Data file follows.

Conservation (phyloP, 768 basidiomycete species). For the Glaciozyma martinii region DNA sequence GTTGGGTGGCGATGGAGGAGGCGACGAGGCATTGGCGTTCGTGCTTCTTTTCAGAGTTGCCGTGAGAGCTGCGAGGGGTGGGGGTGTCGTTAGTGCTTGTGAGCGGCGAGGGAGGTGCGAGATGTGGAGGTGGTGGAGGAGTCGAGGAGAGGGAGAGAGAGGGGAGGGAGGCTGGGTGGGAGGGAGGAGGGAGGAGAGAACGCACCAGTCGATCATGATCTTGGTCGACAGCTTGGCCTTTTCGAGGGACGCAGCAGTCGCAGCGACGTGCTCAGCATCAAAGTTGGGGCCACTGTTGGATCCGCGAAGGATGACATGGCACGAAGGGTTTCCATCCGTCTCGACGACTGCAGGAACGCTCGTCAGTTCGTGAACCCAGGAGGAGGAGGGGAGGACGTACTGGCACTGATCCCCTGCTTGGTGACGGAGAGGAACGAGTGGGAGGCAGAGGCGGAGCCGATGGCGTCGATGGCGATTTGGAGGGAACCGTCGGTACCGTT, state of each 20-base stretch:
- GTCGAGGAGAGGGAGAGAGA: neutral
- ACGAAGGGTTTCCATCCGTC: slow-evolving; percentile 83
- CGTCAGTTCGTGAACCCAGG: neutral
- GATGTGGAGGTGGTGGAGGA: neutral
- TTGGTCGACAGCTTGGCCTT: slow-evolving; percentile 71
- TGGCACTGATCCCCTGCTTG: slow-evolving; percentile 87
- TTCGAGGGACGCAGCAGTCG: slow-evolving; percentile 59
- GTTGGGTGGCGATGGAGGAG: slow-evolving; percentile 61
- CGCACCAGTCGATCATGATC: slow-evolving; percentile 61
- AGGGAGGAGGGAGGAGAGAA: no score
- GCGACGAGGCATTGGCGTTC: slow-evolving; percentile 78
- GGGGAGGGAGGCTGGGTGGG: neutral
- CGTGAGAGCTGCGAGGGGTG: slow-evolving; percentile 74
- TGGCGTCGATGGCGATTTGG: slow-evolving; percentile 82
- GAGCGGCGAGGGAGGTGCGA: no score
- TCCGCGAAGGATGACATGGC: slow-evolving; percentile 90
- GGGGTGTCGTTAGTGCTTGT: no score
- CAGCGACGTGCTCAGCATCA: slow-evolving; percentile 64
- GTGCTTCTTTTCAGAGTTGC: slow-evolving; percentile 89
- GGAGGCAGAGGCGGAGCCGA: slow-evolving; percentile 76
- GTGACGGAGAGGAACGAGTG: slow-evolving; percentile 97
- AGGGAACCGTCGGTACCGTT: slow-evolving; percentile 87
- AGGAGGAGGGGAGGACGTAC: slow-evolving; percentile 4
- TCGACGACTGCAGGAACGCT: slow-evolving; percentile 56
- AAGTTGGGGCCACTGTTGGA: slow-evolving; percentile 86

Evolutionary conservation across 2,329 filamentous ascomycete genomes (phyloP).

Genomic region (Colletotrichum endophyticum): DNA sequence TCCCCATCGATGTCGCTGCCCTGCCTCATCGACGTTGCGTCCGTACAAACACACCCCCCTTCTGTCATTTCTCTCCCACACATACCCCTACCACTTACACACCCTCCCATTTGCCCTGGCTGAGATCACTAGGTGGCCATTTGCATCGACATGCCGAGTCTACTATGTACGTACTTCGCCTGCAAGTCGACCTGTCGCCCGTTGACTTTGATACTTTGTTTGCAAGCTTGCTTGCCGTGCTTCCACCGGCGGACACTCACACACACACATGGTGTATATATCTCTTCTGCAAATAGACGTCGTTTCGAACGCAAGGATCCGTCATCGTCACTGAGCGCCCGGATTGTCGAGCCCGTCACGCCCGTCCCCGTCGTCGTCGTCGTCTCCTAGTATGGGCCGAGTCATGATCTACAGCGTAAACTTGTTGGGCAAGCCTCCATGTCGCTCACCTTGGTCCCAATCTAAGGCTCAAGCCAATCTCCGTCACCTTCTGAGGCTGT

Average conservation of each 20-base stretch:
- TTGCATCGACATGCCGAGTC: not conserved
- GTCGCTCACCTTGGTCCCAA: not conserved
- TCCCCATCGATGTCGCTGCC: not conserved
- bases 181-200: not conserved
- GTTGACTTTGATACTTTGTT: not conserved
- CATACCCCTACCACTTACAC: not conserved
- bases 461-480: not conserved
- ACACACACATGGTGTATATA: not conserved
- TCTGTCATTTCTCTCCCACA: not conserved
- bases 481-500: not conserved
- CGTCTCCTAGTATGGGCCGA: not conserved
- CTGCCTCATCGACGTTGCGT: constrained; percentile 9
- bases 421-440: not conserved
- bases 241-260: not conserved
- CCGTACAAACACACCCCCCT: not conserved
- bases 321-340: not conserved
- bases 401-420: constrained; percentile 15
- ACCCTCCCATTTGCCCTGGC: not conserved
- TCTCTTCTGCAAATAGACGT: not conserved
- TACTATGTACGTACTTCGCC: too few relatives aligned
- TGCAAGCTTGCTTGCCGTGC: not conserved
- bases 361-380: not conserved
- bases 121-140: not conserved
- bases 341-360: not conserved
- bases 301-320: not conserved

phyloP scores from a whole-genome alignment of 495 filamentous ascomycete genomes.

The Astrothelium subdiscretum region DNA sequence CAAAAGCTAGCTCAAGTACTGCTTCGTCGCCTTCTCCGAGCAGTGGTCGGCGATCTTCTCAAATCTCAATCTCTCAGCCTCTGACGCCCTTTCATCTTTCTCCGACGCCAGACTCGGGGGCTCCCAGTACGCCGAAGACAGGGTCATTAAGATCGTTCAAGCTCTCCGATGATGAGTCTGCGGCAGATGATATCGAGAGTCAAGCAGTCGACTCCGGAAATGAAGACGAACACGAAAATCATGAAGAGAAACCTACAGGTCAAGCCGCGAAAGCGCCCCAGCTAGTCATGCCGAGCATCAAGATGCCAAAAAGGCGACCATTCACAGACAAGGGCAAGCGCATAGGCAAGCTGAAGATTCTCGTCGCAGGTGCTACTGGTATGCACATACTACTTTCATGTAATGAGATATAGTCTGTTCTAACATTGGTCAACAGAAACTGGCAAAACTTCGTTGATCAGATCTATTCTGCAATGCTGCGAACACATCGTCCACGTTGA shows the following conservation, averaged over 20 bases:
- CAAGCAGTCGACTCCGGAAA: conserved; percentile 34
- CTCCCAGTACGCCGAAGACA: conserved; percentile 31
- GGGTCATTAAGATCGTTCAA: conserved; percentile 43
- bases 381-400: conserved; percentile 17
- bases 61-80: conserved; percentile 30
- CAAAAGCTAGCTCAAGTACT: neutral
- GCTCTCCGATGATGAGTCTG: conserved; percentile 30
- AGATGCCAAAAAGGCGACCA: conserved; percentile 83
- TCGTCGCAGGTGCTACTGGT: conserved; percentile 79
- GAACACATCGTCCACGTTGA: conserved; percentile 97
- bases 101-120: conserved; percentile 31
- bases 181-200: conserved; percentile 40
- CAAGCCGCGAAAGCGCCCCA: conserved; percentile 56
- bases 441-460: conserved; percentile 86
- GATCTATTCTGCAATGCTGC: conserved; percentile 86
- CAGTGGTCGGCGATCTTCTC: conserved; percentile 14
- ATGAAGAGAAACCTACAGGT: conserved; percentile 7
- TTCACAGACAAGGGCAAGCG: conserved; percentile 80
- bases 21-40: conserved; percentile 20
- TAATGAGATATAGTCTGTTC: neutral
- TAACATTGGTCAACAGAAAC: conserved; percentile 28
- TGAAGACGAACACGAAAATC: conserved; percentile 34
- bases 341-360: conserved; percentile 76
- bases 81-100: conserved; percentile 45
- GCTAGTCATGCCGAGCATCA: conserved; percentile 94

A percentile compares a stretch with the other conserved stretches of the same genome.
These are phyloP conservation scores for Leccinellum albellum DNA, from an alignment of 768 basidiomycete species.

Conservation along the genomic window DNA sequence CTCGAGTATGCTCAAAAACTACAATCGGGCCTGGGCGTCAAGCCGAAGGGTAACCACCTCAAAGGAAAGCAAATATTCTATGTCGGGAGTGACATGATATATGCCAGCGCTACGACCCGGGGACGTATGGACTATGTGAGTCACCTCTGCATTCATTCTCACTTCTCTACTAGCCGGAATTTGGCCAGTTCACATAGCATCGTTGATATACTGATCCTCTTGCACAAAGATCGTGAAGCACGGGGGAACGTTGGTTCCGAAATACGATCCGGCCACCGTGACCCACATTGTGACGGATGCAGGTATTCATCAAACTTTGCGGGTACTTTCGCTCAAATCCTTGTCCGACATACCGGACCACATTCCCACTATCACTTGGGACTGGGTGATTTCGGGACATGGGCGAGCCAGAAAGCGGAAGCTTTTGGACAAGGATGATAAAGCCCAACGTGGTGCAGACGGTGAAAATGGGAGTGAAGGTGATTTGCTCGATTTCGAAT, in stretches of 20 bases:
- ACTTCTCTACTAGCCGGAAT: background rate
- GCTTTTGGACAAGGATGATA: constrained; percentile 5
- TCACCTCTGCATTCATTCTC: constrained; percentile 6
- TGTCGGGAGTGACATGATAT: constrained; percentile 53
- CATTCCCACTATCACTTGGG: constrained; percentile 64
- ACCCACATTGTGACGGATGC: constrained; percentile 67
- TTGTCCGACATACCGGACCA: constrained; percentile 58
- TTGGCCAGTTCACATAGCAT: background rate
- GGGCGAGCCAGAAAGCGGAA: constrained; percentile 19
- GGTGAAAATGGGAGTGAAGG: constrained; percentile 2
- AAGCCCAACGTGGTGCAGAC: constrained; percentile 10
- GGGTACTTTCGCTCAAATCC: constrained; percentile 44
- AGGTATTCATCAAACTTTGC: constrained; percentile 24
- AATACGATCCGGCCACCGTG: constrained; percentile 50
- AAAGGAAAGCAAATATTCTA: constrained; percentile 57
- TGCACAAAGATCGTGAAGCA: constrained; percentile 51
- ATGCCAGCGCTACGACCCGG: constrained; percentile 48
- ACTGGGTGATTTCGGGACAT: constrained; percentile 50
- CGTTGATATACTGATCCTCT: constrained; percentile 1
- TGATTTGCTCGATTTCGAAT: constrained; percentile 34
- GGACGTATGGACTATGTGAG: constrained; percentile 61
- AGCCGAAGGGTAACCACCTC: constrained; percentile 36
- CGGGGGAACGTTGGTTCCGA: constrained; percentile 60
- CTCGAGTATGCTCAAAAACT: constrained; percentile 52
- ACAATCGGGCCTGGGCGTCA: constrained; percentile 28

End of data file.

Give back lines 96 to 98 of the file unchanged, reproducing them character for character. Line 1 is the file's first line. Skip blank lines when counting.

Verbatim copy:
- GGGTACTTTCGCTCAAATCC: constrained; percentile 44
- AGGTATTCATCAAACTTTGC: constrained; percentile 24
- AATACGATCCGGCCACCGTG: constrained; percentile 50